Serve chilled with softly whipped cream, soft brown sugar and frosted sweet geranium leaves.

Simple Baking Treats

Quick and easy baking recipes this week, delicious treats to bring a smile to everyone’s face. You can whip them up in a few minutes and have fun with the kids in the kitchen.

Just a few little things to say before we get started…. It’s important to weigh ingredients accurately for baking, otherwise you may get a disappointing and inconsistent result , after all the effort your cakes and bikkies ought to be super delicious….

The quality of the ingredients you use really, really matters, of course use butter rather than margarine, both for flavour and because it’s far better for your health.

Use the best and freshest eggs you can find and pure ingredients, for example, vanilla extract rather than that vanilla essence that was never ‘next nor near’ an actual vanilla pod…. The difference in flavour is dramatic…. The real thing is far more expensive but you can actually make your own very easily using a spirit, either gin or vodka. We always have a vanilla extract bottle on the go here. Check out the recipe below.

When using orange zest, use organic fruit or else give them a good scrub before you grate the zest to wash off the many chemicals on the rind. Don’t forget my thrifty tip to dry the peels and use them for firelighters.

The correct size tin/tins can also make the difference between success and a disappointing result.

Keep an eye out in charity shops to add to your collection of different size tins. I find real treasures from time to time and always hope to discover older tins that tend to be made of heavier gauge and so give extra protection to the edges of the cake while baking.

Let’s start with popovers.  Even if you never before made anything, you can make popovers. Just whisk all the ingredients together, allow the batter to rest for a bit, then pour some into a well-oiled bun tray or  muffin tin and straight into a preheated hot oven. They will pop up magically and have a dip in the middle that can be filled with everything from raspberry jam and cream to a spoonful of that delicious marmalade you made from my recipe in last week’s column….! A special breakfast bite…dredge with icing sugar.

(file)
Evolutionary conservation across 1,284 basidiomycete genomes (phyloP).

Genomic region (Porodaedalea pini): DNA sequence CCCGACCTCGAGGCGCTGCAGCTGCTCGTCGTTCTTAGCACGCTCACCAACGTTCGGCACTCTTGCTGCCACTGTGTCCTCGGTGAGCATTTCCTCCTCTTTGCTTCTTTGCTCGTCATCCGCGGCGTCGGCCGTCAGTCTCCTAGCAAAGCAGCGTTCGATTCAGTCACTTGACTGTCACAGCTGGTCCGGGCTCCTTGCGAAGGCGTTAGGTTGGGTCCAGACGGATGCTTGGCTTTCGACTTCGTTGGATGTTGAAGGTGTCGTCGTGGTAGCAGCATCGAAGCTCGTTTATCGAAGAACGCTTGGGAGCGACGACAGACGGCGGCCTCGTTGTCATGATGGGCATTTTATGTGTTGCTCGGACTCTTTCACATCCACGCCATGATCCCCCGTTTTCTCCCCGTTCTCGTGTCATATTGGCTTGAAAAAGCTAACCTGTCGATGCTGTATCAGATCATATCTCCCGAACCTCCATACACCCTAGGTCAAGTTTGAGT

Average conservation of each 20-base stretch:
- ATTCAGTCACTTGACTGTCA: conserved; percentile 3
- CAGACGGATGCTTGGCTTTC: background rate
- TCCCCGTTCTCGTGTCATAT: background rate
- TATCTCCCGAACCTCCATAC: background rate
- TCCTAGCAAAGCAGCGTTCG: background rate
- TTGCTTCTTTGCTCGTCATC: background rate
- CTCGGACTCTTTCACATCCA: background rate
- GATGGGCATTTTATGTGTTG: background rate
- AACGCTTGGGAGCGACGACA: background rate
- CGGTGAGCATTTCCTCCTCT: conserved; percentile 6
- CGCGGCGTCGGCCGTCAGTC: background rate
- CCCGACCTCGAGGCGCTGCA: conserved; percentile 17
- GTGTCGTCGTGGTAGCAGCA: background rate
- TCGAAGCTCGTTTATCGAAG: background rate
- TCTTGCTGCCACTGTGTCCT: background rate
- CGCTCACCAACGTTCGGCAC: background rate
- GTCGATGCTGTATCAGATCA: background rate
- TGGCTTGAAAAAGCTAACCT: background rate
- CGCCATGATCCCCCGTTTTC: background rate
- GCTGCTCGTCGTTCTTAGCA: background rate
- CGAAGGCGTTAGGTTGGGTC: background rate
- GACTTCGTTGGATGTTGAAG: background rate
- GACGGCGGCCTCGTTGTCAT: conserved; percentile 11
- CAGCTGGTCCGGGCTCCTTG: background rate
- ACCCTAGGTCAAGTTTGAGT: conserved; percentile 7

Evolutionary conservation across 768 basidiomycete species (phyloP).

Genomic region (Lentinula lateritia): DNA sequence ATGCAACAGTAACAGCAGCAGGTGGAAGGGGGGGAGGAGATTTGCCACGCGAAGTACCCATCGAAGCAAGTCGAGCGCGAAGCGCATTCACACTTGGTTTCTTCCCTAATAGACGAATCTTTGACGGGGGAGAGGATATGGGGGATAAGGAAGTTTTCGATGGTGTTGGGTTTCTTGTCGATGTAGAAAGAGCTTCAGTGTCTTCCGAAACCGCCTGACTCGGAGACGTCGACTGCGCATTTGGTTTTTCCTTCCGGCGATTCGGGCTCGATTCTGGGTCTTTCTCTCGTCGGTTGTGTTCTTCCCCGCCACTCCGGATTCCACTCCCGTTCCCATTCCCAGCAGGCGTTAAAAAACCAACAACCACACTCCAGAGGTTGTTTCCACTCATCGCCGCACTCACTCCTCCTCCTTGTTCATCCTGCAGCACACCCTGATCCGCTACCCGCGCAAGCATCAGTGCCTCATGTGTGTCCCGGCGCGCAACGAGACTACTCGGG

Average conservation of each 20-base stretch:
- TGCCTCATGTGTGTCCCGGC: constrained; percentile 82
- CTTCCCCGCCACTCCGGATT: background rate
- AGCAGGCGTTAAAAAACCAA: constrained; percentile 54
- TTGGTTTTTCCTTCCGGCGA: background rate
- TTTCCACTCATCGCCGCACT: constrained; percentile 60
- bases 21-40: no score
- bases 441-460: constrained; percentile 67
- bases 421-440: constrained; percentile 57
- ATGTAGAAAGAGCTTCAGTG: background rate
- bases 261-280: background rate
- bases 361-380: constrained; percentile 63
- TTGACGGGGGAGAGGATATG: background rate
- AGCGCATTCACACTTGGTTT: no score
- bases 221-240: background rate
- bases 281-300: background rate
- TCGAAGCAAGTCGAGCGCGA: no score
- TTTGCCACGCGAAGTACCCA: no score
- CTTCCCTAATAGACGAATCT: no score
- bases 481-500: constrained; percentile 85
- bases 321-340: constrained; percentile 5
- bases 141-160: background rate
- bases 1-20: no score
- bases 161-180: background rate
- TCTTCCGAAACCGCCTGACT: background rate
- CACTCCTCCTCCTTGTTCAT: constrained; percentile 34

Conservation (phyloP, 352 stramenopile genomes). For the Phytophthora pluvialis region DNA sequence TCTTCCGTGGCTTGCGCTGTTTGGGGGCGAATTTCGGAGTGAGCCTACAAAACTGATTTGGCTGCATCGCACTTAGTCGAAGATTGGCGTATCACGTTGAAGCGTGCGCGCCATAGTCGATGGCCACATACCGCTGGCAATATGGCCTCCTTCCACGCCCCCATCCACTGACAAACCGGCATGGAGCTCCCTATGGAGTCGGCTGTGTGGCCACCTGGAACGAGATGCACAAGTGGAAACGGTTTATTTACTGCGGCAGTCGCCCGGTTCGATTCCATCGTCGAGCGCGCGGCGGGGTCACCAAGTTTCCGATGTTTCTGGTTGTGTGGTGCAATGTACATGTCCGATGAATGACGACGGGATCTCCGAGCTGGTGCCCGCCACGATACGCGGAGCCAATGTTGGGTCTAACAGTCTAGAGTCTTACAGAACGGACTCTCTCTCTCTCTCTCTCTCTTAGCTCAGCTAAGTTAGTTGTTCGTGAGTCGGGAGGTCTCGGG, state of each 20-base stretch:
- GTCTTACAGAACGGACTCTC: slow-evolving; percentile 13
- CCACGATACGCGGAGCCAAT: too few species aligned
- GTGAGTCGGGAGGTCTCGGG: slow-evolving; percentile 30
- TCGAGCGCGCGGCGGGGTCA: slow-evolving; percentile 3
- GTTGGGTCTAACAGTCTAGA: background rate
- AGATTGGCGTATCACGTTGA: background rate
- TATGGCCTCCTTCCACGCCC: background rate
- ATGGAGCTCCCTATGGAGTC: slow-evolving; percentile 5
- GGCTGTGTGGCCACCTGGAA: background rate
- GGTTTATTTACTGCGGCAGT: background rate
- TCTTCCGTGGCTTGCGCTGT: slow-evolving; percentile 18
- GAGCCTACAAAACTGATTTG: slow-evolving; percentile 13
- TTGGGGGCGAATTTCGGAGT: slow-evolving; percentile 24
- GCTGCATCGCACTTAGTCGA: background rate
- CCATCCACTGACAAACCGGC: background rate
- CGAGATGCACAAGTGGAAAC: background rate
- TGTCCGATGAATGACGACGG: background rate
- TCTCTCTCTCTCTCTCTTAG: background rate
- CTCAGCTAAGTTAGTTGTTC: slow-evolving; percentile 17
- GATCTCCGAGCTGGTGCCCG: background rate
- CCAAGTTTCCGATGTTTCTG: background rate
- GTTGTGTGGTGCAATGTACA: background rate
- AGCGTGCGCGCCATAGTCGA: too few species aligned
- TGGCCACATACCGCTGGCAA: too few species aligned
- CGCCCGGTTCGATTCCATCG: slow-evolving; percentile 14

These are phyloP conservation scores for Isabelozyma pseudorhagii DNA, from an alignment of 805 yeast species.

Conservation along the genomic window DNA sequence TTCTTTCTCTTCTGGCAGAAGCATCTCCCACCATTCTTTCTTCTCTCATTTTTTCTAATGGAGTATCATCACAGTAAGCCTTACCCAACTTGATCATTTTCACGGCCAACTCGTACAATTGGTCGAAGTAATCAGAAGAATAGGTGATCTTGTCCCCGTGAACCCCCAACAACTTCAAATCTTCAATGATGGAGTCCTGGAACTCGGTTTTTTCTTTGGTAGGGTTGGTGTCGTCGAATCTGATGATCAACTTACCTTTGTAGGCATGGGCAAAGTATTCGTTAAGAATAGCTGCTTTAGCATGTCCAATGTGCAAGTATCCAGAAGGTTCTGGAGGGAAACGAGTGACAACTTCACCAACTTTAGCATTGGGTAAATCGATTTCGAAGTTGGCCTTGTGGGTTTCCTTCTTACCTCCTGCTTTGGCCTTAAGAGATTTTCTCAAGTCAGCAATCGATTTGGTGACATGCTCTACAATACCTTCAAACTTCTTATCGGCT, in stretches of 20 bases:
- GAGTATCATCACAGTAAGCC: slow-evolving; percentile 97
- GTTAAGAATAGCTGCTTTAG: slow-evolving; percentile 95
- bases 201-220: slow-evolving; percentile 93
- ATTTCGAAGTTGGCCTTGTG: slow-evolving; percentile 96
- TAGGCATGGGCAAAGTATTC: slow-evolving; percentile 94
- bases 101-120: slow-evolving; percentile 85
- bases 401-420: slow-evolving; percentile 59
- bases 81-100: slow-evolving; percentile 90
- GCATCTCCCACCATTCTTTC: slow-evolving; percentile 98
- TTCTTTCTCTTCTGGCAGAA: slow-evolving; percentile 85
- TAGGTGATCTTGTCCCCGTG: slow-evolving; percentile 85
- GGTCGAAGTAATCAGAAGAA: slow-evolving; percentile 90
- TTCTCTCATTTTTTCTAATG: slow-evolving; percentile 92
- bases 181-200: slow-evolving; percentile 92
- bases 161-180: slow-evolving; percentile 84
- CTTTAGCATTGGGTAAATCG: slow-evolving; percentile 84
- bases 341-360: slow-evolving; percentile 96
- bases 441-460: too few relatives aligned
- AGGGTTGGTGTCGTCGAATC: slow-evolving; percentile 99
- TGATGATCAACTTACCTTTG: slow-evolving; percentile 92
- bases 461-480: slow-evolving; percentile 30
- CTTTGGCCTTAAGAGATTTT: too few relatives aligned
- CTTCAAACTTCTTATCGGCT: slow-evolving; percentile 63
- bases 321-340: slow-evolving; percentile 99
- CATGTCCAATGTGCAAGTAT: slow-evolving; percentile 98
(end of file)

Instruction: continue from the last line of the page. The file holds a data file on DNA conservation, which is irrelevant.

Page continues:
Guess what and with no extra embellishment you’ve got Yorkshire puddings to serve with a roast beef dinner…Or how about a savoury version … pop a little salad into the centre instead.

Now isn’t that a little gem of a recipe and Willowzina’s cake is another that you will return to over and over again because you can do so many riffs on it. Add lemon or orange zest, coffee extract or cocoa powder…… Ice and decorate with whatever you fancy or spoon a lemon drizzle over the top. Plus it keeps well if you can manage to hide it away in an airtight tin.  

Wee buns with sprinkles are also irresistible and how about these peanut butter cookies… Finally our favourite brownies, how’s that for a baking fest to get you started… Let me know how you get on.

Wee Buns with Sprinkles

I adore sprinkles, use the colours you love most, the red and green ones are the most festive but I love them all. 

Makes 10

175g (6oz) soft butter

150g (5oz) caster sugar

3 eggs, preferably free range

175g (6oz) self-raising flour


225g (8oz) icing sugar

finely grated zest of 1 lemon

2 – 4 tablespoons freshly squeezed lemon juice


1 bun tray with 10 – 12 holes